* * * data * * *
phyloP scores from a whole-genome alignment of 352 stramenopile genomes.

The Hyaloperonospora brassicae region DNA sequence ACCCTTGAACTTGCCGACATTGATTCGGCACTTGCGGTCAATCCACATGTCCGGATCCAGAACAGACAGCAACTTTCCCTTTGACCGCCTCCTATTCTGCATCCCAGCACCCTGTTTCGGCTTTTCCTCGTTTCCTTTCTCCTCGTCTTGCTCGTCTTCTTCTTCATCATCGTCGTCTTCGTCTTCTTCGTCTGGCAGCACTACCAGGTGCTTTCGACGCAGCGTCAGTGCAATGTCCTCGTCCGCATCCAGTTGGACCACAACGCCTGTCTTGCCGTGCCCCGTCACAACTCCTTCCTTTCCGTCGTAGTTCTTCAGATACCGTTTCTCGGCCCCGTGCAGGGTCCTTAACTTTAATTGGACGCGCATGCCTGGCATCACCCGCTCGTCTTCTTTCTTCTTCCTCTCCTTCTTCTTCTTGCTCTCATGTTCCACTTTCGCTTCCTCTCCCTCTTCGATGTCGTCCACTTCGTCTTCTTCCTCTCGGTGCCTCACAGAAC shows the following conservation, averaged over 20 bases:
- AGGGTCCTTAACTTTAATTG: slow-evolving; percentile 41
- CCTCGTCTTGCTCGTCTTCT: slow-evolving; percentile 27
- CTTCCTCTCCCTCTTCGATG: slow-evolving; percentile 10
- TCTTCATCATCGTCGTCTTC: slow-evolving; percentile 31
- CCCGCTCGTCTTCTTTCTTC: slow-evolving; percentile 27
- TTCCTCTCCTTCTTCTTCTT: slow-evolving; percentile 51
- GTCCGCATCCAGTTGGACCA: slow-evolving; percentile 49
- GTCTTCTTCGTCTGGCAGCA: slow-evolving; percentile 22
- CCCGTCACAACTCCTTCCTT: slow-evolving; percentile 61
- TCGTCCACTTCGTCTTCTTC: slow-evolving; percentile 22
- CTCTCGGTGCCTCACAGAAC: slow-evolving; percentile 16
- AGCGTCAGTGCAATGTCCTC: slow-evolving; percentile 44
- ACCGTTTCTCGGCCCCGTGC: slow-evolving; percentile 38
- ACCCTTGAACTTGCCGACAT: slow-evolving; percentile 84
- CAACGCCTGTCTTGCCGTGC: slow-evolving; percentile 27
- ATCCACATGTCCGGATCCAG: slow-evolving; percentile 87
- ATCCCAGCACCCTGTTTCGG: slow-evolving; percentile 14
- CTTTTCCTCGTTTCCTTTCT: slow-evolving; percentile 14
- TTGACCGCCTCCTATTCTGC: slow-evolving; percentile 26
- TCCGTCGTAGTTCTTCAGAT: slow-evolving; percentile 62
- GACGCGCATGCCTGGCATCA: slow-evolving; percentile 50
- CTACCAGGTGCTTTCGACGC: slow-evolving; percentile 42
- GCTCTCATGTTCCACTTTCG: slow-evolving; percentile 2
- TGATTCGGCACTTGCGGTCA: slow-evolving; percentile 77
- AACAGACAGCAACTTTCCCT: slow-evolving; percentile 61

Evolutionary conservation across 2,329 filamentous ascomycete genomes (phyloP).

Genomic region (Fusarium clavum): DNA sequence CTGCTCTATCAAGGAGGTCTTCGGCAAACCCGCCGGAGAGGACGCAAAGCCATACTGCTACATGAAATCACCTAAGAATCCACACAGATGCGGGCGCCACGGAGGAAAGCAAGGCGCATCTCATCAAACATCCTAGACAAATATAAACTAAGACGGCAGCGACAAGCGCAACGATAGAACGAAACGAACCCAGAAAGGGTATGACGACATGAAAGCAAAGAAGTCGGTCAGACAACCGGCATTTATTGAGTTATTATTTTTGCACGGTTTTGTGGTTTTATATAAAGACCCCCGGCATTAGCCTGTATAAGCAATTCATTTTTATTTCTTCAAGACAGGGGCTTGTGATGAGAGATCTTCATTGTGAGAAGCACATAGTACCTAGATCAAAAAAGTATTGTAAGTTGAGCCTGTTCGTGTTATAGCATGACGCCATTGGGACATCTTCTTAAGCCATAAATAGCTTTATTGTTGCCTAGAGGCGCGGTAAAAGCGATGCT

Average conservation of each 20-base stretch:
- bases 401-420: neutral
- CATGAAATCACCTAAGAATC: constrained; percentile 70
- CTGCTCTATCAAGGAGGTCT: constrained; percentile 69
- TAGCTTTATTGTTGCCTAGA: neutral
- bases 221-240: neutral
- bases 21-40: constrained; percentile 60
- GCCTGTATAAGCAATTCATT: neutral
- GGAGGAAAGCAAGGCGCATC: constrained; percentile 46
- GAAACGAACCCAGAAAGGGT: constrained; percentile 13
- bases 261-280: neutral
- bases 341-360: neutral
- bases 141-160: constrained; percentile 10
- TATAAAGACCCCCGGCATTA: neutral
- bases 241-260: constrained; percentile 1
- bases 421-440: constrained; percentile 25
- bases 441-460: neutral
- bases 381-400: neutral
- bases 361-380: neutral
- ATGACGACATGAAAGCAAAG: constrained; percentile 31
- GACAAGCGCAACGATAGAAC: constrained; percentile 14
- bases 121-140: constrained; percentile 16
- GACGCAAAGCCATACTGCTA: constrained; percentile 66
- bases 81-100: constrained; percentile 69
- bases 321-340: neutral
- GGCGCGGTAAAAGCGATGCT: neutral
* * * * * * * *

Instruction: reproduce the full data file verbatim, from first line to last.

phyloP scores from a whole-genome alignment of 352 stramenopile genomes.

The Hyaloperonospora brassicae region DNA sequence ACCCTTGAACTTGCCGACATTGATTCGGCACTTGCGGTCAATCCACATGTCCGGATCCAGAACAGACAGCAACTTTCCCTTTGACCGCCTCCTATTCTGCATCCCAGCACCCTGTTTCGGCTTTTCCTCGTTTCCTTTCTCCTCGTCTTGCTCGTCTTCTTCTTCATCATCGTCGTCTTCGTCTTCTTCGTCTGGCAGCACTACCAGGTGCTTTCGACGCAGCGTCAGTGCAATGTCCTCGTCCGCATCCAGTTGGACCACAACGCCTGTCTTGCCGTGCCCCGTCACAACTCCTTCCTTTCCGTCGTAGTTCTTCAGATACCGTTTCTCGGCCCCGTGCAGGGTCCTTAACTTTAATTGGACGCGCATGCCTGGCATCACCCGCTCGTCTTCTTTCTTCTTCCTCTCCTTCTTCTTCTTGCTCTCATGTTCCACTTTCGCTTCCTCTCCCTCTTCGATGTCGTCCACTTCGTCTTCTTCCTCTCGGTGCCTCACAGAAC shows the following conservation, averaged over 20 bases:
- AGGGTCCTTAACTTTAATTG: slow-evolving; percentile 41
- CCTCGTCTTGCTCGTCTTCT: slow-evolving; percentile 27
- CTTCCTCTCCCTCTTCGATG: slow-evolving; percentile 10
- TCTTCATCATCGTCGTCTTC: slow-evolving; percentile 31
- CCCGCTCGTCTTCTTTCTTC: slow-evolving; percentile 27
- TTCCTCTCCTTCTTCTTCTT: slow-evolving; percentile 51
- GTCCGCATCCAGTTGGACCA: slow-evolving; percentile 49
- GTCTTCTTCGTCTGGCAGCA: slow-evolving; percentile 22
- CCCGTCACAACTCCTTCCTT: slow-evolving; percentile 61
- TCGTCCACTTCGTCTTCTTC: slow-evolving; percentile 22
- CTCTCGGTGCCTCACAGAAC: slow-evolving; percentile 16
- AGCGTCAGTGCAATGTCCTC: slow-evolving; percentile 44
- ACCGTTTCTCGGCCCCGTGC: slow-evolving; percentile 38
- ACCCTTGAACTTGCCGACAT: slow-evolving; percentile 84
- CAACGCCTGTCTTGCCGTGC: slow-evolving; percentile 27
- ATCCACATGTCCGGATCCAG: slow-evolving; percentile 87
- ATCCCAGCACCCTGTTTCGG: slow-evolving; percentile 14
- CTTTTCCTCGTTTCCTTTCT: slow-evolving; percentile 14
- TTGACCGCCTCCTATTCTGC: slow-evolving; percentile 26
- TCCGTCGTAGTTCTTCAGAT: slow-evolving; percentile 62
- GACGCGCATGCCTGGCATCA: slow-evolving; percentile 50
- CTACCAGGTGCTTTCGACGC: slow-evolving; percentile 42
- GCTCTCATGTTCCACTTTCG: slow-evolving; percentile 2
- TGATTCGGCACTTGCGGTCA: slow-evolving; percentile 77
- AACAGACAGCAACTTTCCCT: slow-evolving; percentile 61

Evolutionary conservation across 2,329 filamentous ascomycete genomes (phyloP).

Genomic region (Fusarium clavum): DNA sequence CTGCTCTATCAAGGAGGTCTTCGGCAAACCCGCCGGAGAGGACGCAAAGCCATACTGCTACATGAAATCACCTAAGAATCCACACAGATGCGGGCGCCACGGAGGAAAGCAAGGCGCATCTCATCAAACATCCTAGACAAATATAAACTAAGACGGCAGCGACAAGCGCAACGATAGAACGAAACGAACCCAGAAAGGGTATGACGACATGAAAGCAAAGAAGTCGGTCAGACAACCGGCATTTATTGAGTTATTATTTTTGCACGGTTTTGTGGTTTTATATAAAGACCCCCGGCATTAGCCTGTATAAGCAATTCATTTTTATTTCTTCAAGACAGGGGCTTGTGATGAGAGATCTTCATTGTGAGAAGCACATAGTACCTAGATCAAAAAAGTATTGTAAGTTGAGCCTGTTCGTGTTATAGCATGACGCCATTGGGACATCTTCTTAAGCCATAAATAGCTTTATTGTTGCCTAGAGGCGCGGTAAAAGCGATGCT

Average conservation of each 20-base stretch:
- bases 401-420: neutral
- CATGAAATCACCTAAGAATC: constrained; percentile 70
- CTGCTCTATCAAGGAGGTCT: constrained; percentile 69
- TAGCTTTATTGTTGCCTAGA: neutral
- bases 221-240: neutral
- bases 21-40: constrained; percentile 60
- GCCTGTATAAGCAATTCATT: neutral
- GGAGGAAAGCAAGGCGCATC: constrained; percentile 46
- GAAACGAACCCAGAAAGGGT: constrained; percentile 13
- bases 261-280: neutral
- bases 341-360: neutral
- bases 141-160: constrained; percentile 10
- TATAAAGACCCCCGGCATTA: neutral
- bases 241-260: constrained; percentile 1
- bases 421-440: constrained; percentile 25
- bases 441-460: neutral
- bases 381-400: neutral
- bases 361-380: neutral
- ATGACGACATGAAAGCAAAG: constrained; percentile 31
- GACAAGCGCAACGATAGAAC: constrained; percentile 14
- bases 121-140: constrained; percentile 16
- GACGCAAAGCCATACTGCTA: constrained; percentile 66
- bases 81-100: constrained; percentile 69
- bases 321-340: neutral
- GGCGCGGTAAAAGCGATGCT: neutral